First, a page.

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Tests for Wood Blocks

oil, treatment, degrees, materials, specifications and proposed

TESTS FOR WOOD BLOCKS.

Specification requirements for wood blocks vary widely in different places throughout the country and no systematic method has been adopted for the inspection and testing of the blocks. A number of tests have been proposed for use both at the plant where the blocks are treated and after the blocks have been delivered at the site of the pavement. Inspec tion of the blocks is frequently made before treatment, as well as tests of the oil to be used in the treatment, an inspector being kept at the plant for the purpose while the blocks are being prepared. The thoroughness of the treatment is determined by the difference in weight of treated and untreated blocks.

For the examination of wood blocks after their delivery at the point of use, several tests are in use or have been proposed: a. The blocks are inspected as to their size, shape, and freedom from defects.

b. Blocks may be split and examined as to the thoroughness of the treatment, and a weight test applied to determine whether a sufficient quantity of oil has been absorbed by the block.

c. Tests of absorption are made by first drying the blocks and then soaking them in water, thus deter mining the amount of water that may be absorbed.

d. The character of the oil with which the block has been treated is tested by extracting the oil with carbon bisulphide and then subjecting it to tests to determine whether it conforms to the specifications for oil to be used in the treatment. The separation of the creosote oil from the solution is effected by. distillation, the sol vent being first removed at a temperature of about 120 degrees Centigrade and the creosote oil below about 370 degrees Centigrade.

e. It has been proposed * to test the resistance to abrasion of the blocks by grinding them upon a disk machine, but no records are available as to results obtained in such tests.

The following extracts show the tests imposed by Mr. Tillson in specifications for work in New York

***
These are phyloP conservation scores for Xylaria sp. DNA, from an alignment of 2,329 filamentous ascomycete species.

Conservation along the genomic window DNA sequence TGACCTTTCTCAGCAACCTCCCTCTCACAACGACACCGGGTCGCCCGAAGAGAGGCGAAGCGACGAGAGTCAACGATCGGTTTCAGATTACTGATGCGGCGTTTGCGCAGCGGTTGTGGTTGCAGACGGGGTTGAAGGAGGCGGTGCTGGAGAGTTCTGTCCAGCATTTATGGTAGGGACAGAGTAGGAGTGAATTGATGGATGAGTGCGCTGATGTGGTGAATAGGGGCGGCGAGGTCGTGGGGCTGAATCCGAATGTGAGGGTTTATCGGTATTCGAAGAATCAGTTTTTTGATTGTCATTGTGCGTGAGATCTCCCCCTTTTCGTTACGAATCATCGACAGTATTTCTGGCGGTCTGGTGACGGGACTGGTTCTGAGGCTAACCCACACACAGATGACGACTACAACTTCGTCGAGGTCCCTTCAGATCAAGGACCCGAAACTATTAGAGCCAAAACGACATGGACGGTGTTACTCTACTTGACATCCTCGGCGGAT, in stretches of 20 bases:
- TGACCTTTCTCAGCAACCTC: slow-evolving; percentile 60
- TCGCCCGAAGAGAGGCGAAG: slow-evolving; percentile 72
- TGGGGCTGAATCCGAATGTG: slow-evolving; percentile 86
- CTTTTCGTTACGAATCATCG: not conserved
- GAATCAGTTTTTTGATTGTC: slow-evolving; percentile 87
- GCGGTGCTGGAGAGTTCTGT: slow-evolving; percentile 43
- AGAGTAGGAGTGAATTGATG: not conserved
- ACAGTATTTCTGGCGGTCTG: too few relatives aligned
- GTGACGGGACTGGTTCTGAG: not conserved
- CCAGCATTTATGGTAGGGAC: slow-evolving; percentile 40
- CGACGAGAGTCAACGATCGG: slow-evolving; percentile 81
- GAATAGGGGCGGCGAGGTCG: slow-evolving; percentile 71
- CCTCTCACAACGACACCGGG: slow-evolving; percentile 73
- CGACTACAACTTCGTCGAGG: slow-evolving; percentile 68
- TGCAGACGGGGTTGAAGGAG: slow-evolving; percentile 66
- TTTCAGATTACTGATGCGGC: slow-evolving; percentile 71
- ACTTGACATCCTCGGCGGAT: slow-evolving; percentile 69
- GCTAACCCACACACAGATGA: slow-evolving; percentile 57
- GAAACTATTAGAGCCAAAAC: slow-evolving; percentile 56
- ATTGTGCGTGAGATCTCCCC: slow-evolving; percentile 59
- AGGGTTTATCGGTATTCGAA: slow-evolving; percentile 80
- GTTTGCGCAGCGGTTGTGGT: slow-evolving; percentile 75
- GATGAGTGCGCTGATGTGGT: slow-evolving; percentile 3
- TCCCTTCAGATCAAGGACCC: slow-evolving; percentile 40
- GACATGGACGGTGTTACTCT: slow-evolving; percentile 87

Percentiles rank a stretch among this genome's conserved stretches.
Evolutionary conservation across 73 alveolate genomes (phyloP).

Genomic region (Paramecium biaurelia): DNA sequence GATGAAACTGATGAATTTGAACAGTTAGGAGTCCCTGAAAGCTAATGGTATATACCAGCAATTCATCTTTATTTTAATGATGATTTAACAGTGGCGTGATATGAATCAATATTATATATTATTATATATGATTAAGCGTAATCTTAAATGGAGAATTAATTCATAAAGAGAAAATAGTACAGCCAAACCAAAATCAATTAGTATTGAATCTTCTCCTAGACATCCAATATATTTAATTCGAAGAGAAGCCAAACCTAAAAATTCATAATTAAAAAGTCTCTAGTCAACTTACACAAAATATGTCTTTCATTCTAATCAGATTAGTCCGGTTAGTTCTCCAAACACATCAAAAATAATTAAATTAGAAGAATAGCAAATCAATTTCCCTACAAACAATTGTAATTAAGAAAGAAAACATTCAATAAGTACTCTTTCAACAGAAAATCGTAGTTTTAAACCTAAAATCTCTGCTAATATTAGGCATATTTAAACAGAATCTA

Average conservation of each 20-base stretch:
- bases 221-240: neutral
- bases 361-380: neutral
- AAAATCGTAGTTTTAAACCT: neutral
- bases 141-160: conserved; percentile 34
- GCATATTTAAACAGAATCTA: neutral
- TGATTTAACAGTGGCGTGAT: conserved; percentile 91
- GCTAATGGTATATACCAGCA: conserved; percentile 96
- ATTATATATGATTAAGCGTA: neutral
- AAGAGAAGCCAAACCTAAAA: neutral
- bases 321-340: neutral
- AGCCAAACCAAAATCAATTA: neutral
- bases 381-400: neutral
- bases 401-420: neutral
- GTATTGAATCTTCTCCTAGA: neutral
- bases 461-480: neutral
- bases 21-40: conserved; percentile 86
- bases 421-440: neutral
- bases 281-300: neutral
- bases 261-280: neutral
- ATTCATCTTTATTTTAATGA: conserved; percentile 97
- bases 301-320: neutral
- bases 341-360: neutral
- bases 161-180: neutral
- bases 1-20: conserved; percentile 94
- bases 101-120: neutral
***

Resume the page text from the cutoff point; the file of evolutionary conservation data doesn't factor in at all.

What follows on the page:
City in 1908: " After treatment the blocks are to show such waterproof qualities that after being dried in an oven at a temperature of 100 degrees for a period of twenty four hours, weighed and then immersed in clear water for a period of twenty-four hours and weighed, the gain in weight is not to be greater than three and one-half (31) per cent.

"Fine turnings from the block shall be placed in a suitable extraction apparatus and the oil completely extracted therefrom with ether or carbon bisulphide. The oil so extracted shall be placed in a suitable still and distilled. The portion up to 120 degrees Centi grade, consisting of the solvent, is to be collected apart. The oil shall then be distilled up td 370 degrees Centi grade. The creosote oil thus obtained must conform in all respects to the requirements of paragraph 39 (see p. 269).

"The Engineer shall have tests and examinations made at the contractors' works of the materials and blocks proposed to be used, and reject any or all of such materials and blocks as he may consider not to be in compliance with these specifications. The Borough President shall appoint an inspector at the expense of the contractor, who shall inspect the lumber and other materials used in the manufacture of the blocks, and the treatment of the blocks; and he shall reject any of such materials and blocks as he may consider not to be in compliance with these specifications.

"The blocks shall be carefully inspected after they are brought on the line of work, and all blocks which in quality and dimensions do not conform strictly to the requirements will be rejected and must be imme diately removed from the line of work."